I’ve written previously about my Artistic 3D Renderings and even put together a little video showcasing many of my interior design renderings. I wanted to showcase a design plan I worked on recently which goes from architects plan, to built-space, to floor plan and interior design renderings and how each step in the process builds off of the prior one. The fact is, most people cannot envision how a space will look. We see architects plans, floor plans with furnishings and pretty pictures, or mood boards, of the furnishings planned for the space. But, most still cannot actually “see” it in their minds eye. And, with any building, remodeling or decorating project, we’ve paid for it before it’s begun and it’s pretty much all non-returnable. Such is the investment in custom design projects. The job of your design professional, be it the architect, interior designer or decorator, is to help you see your space so you know you will be happy with the outcome.
This project included a new kitchen, renovated family room and a large sunroom addition off the family room. Here are typical architects drawings.
Now, don’t get me wrong, architects plans are the foundation of any remodeling and new build project. But, can you actually “see” the space? Where the furniture will go? And it’s at this point that you, the homeowner, are being bombarded with questions about placement of lighting, switches, outlets, windows, doors, flooring, finishes etc. This is crucial though, because these decisions that you’re making now can, and most likely will, dictate your decorating choices down the road. If you don’t do both – the architect/building plan AND the furnishing plan together – you can end up pushing yourself into a corner, or spending even more money changing things to accommodate your needs.
The Rendered Room
Wouldn’t it be nice to see your space this way? To see it “built” before it’s well, built? Many architects do of course offer 3D renderings, so take them up on it when offered!
Building out the room
This is very often the first time we really start to “see” our new space.
Looks so big, doesn’t it? Standing here, it echoed and felt so cavernous. Don’t let an empty room fool you into thinking it will fit everything!
I also wanted to point on an “issue” that arose with the sunroom. I wasn’t part of the original room planning, I was hired as a gift to the homeowners to help them decorate the space after the plans were in place and building had begun. Their initial thought and wish was to have a large comfy sectional sofa that would wrap around the back and right side wall of the sunroom (as you’re facing it above). The really wanted to be able to enjoy all the windows and back yard views.
There was a problem with this idea, however. Can you spot it? The issue is that the windows were placed too low on the walls. The back of a standard sofa would be higher than the window sill. So, opening and closing the windows would be very difficult (not to mention the strain on one’s back from leaning over the sofa to do it). The windows could have been installed closer to the crown molding, increasing the views and reducing furniture placement issues.
Floor Plans and Furniture Layouts
So, as you’ll see below, the clients wanted the original family room space (on the left) to include their existing cushy leather sofa and recliner for viewing of the tv set which was to be mounted over the fireplace, which is angled into the corner wall. They also wanted a dining area for up to ten people. So, their initial thought was the dining table/chairs would be the separator between the two seating areas. But, because I felt they would regret placing a large sectional in front of windows that would then be hard to open, we switched up the layout. Now, in truth, I still think this is a better layout, even if the two seating areas are right next to each other.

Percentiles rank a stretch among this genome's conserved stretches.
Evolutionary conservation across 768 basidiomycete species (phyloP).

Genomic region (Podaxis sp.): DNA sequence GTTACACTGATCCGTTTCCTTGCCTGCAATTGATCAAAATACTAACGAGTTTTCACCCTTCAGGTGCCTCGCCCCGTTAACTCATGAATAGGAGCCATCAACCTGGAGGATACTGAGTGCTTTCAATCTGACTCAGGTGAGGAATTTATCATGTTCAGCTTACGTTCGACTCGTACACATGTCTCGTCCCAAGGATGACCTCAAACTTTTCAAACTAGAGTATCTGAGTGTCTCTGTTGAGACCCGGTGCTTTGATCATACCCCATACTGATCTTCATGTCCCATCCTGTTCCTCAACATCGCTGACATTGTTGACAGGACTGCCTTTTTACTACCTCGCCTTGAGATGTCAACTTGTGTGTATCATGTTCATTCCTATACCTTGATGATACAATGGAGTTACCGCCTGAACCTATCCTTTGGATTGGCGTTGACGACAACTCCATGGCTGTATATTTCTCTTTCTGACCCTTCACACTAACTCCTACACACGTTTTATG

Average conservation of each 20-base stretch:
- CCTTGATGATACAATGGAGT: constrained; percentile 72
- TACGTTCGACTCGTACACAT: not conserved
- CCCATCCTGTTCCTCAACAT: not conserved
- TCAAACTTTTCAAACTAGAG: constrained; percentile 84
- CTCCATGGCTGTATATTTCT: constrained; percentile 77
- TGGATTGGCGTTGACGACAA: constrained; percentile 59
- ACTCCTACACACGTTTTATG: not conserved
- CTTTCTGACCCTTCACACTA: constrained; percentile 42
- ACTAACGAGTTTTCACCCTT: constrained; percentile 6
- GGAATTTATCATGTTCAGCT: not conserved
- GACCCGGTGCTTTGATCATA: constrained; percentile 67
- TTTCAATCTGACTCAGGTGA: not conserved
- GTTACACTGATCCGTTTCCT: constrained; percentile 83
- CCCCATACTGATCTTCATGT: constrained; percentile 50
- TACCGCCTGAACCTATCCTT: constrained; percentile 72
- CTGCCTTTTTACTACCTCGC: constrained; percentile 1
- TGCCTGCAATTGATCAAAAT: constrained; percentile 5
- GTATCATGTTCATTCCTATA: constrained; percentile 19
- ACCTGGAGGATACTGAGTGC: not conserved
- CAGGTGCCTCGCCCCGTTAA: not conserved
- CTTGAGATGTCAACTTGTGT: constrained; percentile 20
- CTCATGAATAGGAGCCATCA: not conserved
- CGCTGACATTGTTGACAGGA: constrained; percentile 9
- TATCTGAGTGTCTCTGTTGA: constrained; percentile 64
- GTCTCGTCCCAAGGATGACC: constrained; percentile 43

Decorating Concept and Mood Board
This is the plan I put together for the furnishings for the space. It gives a great idea of the style and what the individual pieces I am recommending look like. But, there’s no sense of scale or balance. Of how it will work in the room itself. This is why interior design renderings are game changers.
Interior Design Renderings
And so, with beautiful interior design renderings, we can “see” the space, which shows volume and scale and how each space will work together.
The sofa table and lamps behind the sectional serve to separate the two seating areas, adding good reading light for the sofa and something pretty to look at from the tv area.
The two images below showcase how I came to the decision on what size rug the tv sitting area needed. Would a smaller rug work? Or does the space need a larger rug? I recommended the larger rug, which pulls the space together and anchors it. I felt the smaller rug looked lost, more like an island unto itself. This was particularly important because there wasn’t going to be a coffee table because both the sofa and chair were recliners.
And finally, we have the overhead, aka birdseye, view of the room, also showing the two different rug sizes. After the initial concept was accepted, we went shopping and the clients didn’t love the rug with the big flowers, so we decided to use two of the same geometric rug.
So, what do you think? Isn’t it worth taking the step of getting good interior design renderings done for your project?
So far, I don’t have finished photos of this project, but will post them when I do get around to photographing the space. I do know that the clients love it! I enjoyed a lovely dinner at the table in the sunroom a few weeks ago and it really makes for a great entertaining space.
Here’s a video I put together last year showing other design renderings I’ve done.